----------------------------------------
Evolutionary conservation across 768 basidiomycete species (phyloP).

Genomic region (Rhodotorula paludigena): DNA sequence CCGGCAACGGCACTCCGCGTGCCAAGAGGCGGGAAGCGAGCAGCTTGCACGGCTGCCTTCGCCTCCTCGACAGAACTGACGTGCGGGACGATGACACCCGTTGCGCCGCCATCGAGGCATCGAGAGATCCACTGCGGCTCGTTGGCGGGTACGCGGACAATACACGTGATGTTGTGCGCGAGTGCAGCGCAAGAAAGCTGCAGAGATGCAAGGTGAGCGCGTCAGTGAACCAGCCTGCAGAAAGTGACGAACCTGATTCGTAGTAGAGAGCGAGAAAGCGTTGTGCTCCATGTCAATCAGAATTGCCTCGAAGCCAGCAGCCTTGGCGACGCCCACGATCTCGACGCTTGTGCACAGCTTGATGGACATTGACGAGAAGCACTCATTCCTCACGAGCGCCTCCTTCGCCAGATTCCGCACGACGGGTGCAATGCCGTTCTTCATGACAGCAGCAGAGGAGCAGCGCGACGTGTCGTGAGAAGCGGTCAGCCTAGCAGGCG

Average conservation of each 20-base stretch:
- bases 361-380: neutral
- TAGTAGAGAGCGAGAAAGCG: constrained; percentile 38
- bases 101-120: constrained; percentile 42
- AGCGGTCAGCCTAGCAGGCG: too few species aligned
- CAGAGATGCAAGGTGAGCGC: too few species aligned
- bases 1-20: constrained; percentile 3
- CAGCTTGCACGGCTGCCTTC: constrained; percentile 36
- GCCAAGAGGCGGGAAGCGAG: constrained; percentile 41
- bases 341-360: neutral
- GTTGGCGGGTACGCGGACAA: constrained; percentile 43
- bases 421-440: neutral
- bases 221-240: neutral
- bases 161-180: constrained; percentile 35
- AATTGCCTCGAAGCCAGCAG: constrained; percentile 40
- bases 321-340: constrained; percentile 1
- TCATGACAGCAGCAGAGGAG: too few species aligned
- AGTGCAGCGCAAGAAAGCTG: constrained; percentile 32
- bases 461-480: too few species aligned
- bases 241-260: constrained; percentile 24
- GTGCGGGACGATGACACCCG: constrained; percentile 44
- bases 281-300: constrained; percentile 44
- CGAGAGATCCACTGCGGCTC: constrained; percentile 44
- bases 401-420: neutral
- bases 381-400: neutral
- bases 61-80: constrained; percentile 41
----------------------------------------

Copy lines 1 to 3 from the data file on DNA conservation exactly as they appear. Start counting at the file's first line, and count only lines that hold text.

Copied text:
Evolutionary conservation across 768 basidiomycete species (phyloP).

Genomic region (Rhodotorula paludigena): DNA sequence CCGGCAACGGCACTCCGCGTGCCAAGAGGCGGGAAGCGAGCAGCTTGCACGGCTGCCTTCGCCTCCTCGACAGAACTGACGTGCGGGACGATGACACCCGTTGCGCCGCCATCGAGGCATCGAGAGATCCACTGCGGCTCGTTGGCGGGTACGCGGACAATACACGTGATGTTGTGCGCGAGTGCAGCGCAAGAAAGCTGCAGAGATGCAAGGTGAGCGCGTCAGTGAACCAGCCTGCAGAAAGTGACGAACCTGATTCGTAGTAGAGAGCGAGAAAGCGTTGTGCTCCATGTCAATCAGAATTGCCTCGAAGCCAGCAGCCTTGGCGACGCCCACGATCTCGACGCTTGTGCACAGCTTGATGGACATTGACGAGAAGCACTCATTCCTCACGAGCGCCTCCTTCGCCAGATTCCGCACGACGGGTGCAATGCCGTTCTTCATGACAGCAGCAGAGGAGCAGCGCGACGTGTCGTGAGAAGCGGTCAGCCTAGCAGGCG

Average conservation of each 20-base stretch: